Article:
With a name that sounds more like a mixed drink than a band, Deep Banana Blackout is often dismissed faster than Bob Dylan’s new moustache.
But after years of toiling in the regional music scene, DBB has developed into an incredibly popular live act over the past two years. They consistently sell out mid-size venues across the country. They have headlined prestigous festivals like the Gathering of the Vibes. Their horn section even traveled with the Allman Brothers Band this summer.
But in the two years since their last record (a time period which saw the departure of lead vocalist Jen Durkin-Kalb), the question became whether DBB could still create any sparks in the studio. However, the band’s latest record, “Feel the Peel,” dispels any doubts about their continued ability to record a strong album.
At first listen, it is easy to pigeonhole DBB as a one-dimensional funk band. Yet, while the Sly and the Family Stone influence is evident, “Feel the Peel” manages to entwine strands of many genres of music. From the salsa feel of “Everybody” to the laid-back Caribbean vibe of “Rocco’s Lament,” DBB allows their funk to be influenced, but never to the point where the album becomes a hodgepodge of half-baked tributes. The band even resurrects the slow jam in “Strong,” a song as good as any on D’Angelo’s or Maxwell’s latest albums.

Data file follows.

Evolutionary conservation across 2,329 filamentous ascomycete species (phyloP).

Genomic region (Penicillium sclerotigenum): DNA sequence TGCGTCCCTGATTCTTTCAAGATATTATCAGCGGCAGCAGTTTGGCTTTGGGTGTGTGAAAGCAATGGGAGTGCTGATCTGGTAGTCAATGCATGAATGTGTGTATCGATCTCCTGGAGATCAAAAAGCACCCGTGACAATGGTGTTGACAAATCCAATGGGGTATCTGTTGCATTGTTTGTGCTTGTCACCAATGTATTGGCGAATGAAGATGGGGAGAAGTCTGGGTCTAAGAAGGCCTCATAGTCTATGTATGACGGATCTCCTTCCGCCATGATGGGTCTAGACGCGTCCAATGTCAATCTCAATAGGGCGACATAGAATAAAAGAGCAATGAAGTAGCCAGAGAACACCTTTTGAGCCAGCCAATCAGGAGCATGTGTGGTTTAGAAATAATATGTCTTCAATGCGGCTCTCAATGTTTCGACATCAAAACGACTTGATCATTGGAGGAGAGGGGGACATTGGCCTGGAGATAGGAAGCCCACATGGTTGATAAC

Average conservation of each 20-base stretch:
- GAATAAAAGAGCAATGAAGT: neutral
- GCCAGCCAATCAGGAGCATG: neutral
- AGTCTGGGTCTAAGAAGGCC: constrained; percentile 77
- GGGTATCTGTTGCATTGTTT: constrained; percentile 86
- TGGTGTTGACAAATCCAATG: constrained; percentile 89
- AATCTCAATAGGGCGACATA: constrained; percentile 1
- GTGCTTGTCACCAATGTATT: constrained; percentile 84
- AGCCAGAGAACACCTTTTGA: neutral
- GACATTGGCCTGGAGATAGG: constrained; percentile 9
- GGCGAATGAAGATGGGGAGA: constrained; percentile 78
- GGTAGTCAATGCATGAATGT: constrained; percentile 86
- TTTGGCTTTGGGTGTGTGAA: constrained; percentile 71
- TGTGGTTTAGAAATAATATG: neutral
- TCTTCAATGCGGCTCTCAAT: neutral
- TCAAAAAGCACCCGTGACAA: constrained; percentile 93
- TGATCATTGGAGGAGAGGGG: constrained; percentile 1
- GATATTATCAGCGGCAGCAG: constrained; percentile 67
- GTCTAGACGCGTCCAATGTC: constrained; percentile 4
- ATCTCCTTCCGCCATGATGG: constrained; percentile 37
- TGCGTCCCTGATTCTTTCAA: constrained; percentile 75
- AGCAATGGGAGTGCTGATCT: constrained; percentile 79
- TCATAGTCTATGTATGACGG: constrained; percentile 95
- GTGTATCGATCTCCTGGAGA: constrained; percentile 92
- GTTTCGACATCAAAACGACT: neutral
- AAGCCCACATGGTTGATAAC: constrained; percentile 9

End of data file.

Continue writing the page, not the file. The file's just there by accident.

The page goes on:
While DBB offers nothing extraordinary lyrically (a characteristic not uncommon in funk bands), their tight musical arrangements balance this weakness. Though the group has eight members, “Feel the Peel” never feels sonically cluttered. Each person is given his or her own time to play out, points at which the rest of instruments wisely back off.
Particularly captivating is the band’s horn section. This ensemble is easily one of the best in the nation and perhaps the best since the famed Parliament-Funkadelic horns of the ’70s. It is most often used to punctuate the songs with occasional small blasts of color, but when really given the chance to shine in songs like “Five it Up,” the DBB horns are nothing short of phenomenal.
“Feel the Peel” might very well push Deep Banana Blackout into the upper echelon of the recent jam band explosion, with which they are often associated. Regardless, the band has cornered the market for good-time, shake-your-ass funk music.